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‘Shares for rights’ criticised for helping cut executive tax bills

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The government’s ‘shares for rights’ scheme, which allows staff to give up their employment rights in exchange for equity stakes and was introduced this month with the aim of boosting business start-ups, has been reported in the Financial Times as ‘helping to cut executive tax bills in the private equity industry’, after managers of Whitworths, a dried fruit and nuts supplier, were offered tax-free shares in the company in one of the first uses of the chancellor’s scheme.

Whitworths was sold last week for £90m by one private equity house, European Capital, to another, Equistone. As part of the agreement, eight members of the senior management team are each being offered equity stakes under the ‘shares for rights’ scheme worth up to £50,000 by the new owners – which would avoid capital gains tax if sold at a profit.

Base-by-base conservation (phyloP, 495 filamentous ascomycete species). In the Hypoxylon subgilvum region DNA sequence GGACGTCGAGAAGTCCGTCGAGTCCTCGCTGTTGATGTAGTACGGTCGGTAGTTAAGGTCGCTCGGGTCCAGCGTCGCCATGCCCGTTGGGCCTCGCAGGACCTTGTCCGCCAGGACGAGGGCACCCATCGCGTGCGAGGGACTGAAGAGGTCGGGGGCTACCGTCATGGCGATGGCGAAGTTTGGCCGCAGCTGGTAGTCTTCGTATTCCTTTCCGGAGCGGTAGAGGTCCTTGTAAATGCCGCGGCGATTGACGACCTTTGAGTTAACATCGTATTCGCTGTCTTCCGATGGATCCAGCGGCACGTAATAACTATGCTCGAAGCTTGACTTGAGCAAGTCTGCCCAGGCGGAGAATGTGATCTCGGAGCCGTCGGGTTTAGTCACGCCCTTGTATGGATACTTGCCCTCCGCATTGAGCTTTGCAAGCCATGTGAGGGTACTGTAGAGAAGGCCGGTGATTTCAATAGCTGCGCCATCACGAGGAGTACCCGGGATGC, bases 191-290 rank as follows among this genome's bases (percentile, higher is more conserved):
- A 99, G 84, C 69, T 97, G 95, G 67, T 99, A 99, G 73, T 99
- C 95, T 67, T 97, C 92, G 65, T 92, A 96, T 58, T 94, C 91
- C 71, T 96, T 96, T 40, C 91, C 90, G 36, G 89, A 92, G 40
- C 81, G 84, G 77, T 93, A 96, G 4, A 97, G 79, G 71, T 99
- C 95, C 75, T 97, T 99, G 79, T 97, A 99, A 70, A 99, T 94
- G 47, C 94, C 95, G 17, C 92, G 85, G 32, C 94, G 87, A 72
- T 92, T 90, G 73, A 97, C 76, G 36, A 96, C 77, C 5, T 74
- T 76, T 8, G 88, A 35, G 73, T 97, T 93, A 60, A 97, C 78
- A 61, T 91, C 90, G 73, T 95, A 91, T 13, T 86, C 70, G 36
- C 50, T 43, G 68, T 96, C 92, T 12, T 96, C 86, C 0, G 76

Chuka Umunna, the shadow business secretary, said: ‘While the scheme has been shunned by business, it appears that the concerns raised by the Institute for Fiscal Studies [where the IFS warned that introducing the scheme would “foster a whole new avoidance industry”] and others on the scheme being used for tax avoidance are being borne out now that it has been introduced.’